# Is this guy on to something?

Stephen Tashi
He's not on to anything new in mathematics since it is already known that you can't draw valid conclusions about divergent series by regrouping their terms. Is he making a useful analogy to something done by quantum physicists (who are much less fussy about divergence than mathematicians)? I don't know. Perhaps a forum member who is a quantum physicist will tell us.

Mark44
Mentor
The title should be "Is this guy on something?"

Here is what he has:
1 + 2 + 4 + 8 + ... = 1*(1 + 2 + 4 + 8 + ...)
= (2 - 1)(1 + 2 + 4 + 8 + ...)
= 2 + 4 + 8 + 16 + ... - 1 - 2 - 4 - 8 - ...
This is the step where it breaks down. The line above is essentially $\infty - \infty$, which is what is called an indeterminate form, along with 0/0 and several others.

If he were dealing with convergent series (he isn't), normal arithmetic would be applicable. Both series are divergent, though, so doing arithmetic with them leads to an erroneous result.

phinds
Gold Member
It is possible to be a theoretical physicist and still be an idiot but in this particular case I don't think he is ... he's just playing a mind-game on folks who don't understand the arithmetic of infinity. Basically, he's saying 2 times infinity is different than infinity but he hides it by not using the infinity symbol but instead using the series and pretending that he can treat the series differently that he would treat the infinity symbol.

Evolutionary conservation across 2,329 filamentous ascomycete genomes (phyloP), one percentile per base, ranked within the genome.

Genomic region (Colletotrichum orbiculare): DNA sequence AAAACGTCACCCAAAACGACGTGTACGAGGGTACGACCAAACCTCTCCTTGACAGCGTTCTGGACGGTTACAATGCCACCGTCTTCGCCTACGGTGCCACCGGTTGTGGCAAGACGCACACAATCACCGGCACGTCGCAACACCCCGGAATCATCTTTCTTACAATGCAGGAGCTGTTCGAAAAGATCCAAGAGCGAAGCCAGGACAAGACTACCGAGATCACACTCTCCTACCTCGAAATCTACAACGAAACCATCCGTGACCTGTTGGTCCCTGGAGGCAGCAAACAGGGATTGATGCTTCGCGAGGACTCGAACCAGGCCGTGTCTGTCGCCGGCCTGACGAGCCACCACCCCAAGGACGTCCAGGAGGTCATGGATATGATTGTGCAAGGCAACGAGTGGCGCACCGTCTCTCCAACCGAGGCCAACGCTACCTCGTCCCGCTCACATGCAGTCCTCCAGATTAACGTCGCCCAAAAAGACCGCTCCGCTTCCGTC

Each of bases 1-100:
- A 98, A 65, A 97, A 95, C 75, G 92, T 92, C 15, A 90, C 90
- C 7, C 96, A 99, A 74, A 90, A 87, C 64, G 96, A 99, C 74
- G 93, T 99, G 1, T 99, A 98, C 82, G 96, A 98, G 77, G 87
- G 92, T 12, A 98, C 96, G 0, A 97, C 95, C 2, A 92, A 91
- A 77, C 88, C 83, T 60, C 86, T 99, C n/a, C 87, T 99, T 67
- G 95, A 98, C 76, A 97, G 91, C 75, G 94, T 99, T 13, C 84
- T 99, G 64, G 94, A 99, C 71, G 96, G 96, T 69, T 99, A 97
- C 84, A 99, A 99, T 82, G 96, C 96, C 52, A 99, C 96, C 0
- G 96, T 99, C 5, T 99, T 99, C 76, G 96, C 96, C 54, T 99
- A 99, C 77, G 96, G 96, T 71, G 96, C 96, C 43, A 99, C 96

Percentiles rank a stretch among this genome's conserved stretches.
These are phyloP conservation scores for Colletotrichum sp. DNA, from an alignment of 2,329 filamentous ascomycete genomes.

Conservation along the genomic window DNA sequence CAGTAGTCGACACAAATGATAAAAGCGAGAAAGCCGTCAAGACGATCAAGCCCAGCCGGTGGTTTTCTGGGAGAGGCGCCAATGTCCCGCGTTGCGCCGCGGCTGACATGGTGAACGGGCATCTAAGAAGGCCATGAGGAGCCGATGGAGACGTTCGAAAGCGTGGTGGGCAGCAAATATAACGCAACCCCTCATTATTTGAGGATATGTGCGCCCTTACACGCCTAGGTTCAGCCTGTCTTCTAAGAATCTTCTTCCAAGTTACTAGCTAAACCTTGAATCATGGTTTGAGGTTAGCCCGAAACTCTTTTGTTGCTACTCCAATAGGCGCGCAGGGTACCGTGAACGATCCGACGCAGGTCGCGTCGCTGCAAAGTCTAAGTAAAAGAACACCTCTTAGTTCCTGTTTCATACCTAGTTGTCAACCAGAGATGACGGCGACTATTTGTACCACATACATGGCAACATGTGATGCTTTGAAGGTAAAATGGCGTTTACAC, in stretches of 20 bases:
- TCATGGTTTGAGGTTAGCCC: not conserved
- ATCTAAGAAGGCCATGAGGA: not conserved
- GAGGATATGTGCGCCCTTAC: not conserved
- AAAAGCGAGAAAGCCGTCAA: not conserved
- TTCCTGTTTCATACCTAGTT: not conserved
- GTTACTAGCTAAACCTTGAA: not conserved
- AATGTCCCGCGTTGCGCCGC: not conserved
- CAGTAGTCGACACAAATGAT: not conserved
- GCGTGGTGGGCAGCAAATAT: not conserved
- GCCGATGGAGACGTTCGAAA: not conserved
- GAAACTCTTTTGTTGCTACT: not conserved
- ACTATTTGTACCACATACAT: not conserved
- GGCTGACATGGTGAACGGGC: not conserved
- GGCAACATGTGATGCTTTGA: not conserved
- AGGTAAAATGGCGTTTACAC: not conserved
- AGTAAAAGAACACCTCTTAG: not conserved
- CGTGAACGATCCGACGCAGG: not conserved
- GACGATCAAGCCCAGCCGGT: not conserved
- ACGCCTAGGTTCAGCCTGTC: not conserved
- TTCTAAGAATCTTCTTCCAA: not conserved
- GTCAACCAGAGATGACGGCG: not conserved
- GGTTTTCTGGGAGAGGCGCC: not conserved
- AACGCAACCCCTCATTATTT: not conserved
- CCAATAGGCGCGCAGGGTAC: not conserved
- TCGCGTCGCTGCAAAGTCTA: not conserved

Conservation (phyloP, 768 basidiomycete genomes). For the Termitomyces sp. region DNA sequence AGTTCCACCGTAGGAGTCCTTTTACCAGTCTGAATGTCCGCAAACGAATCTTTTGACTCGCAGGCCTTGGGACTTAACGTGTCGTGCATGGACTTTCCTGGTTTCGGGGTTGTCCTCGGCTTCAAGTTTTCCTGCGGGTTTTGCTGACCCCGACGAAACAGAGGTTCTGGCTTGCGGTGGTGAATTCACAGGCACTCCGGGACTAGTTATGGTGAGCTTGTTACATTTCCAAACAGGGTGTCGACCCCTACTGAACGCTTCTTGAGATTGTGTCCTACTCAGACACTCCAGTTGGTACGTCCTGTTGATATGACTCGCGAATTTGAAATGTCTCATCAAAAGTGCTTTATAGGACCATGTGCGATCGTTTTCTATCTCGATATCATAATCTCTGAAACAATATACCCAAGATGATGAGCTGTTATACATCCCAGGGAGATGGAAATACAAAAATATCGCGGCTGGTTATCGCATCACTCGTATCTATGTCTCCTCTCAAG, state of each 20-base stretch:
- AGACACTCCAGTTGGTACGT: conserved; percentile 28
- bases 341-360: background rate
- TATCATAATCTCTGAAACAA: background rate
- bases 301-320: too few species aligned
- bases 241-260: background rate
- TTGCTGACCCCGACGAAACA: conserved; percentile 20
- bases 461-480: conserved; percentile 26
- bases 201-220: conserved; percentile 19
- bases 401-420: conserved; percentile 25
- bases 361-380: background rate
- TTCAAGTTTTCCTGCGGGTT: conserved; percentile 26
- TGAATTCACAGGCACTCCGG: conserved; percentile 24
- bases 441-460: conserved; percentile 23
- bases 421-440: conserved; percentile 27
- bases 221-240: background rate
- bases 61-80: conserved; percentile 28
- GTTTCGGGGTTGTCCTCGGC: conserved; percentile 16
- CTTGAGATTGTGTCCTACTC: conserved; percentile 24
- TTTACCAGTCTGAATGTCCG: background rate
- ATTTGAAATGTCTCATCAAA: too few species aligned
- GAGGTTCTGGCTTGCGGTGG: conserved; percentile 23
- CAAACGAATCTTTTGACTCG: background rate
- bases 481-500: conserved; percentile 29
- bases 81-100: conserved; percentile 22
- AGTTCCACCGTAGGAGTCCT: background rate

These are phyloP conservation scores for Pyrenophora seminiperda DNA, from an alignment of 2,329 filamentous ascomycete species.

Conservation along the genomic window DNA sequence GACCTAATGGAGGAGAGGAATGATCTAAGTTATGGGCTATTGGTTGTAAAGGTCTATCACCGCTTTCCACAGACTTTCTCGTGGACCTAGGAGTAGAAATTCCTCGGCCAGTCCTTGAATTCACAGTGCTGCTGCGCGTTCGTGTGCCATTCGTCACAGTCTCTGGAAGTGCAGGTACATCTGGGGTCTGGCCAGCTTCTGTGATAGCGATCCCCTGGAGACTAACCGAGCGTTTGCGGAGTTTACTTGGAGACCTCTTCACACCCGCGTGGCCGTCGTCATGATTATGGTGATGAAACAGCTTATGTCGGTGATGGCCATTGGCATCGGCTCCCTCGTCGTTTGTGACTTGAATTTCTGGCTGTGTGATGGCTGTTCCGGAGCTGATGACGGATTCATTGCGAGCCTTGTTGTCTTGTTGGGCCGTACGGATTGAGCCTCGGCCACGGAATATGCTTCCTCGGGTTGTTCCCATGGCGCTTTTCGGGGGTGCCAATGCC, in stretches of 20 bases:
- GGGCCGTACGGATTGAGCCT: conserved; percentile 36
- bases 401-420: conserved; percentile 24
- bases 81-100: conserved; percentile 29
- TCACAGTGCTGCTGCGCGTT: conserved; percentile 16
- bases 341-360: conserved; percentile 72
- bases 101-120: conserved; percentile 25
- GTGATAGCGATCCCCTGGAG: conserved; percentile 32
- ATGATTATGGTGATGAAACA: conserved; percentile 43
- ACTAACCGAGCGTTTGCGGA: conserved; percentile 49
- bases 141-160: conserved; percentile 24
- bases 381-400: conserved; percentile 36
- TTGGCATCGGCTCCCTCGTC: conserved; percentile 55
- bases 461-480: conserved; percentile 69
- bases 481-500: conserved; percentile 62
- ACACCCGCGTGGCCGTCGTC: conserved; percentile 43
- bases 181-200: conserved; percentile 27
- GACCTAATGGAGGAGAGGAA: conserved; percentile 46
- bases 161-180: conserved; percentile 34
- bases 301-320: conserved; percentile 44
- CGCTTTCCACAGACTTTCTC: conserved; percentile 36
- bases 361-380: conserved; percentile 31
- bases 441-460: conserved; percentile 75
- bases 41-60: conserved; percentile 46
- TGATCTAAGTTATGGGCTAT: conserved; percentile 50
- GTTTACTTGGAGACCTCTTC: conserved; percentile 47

You can prove anything if you play invalid games with zero and infinity.

EDIT: I see Mark44 and I were typing at the same time and his statement "Both series are divergent, though, so doing arithmetic with them leads to an erroneous result." is a more elegant explanation than mine (but amounts to the same thing)

Mute
Homework Helper
Perhaps watching the follow-up video (linked to at the end of the movie, but I'll link here as well) will answer some questions: video link

If you're left with more questions than answers after that (which you likely will be), the 'technique' which physicists use is called "regularization" or "zeta regularization" in some specific instances.

The basic idea is that sometimes when you run into divergent sums in your calculations (in physical problems), they're really not supposed to be divergent sums - they should be something else that's finite, but due to approximations or the theory being incomplete you get this divergent beast. The regularization is a trick to replace the divergent sum with something finite, which is what the sum is "supposed to be".

I didn't watch the vid but is this referring to Ramanujan summation?

http://en.wikipedia.org/wiki/Ramanujan_summation

For example, 1 + 2 + 3 + ... = -1/12. Apparently this means something to some people but unfortunately it's beyond my level.

D H
Staff Emeritus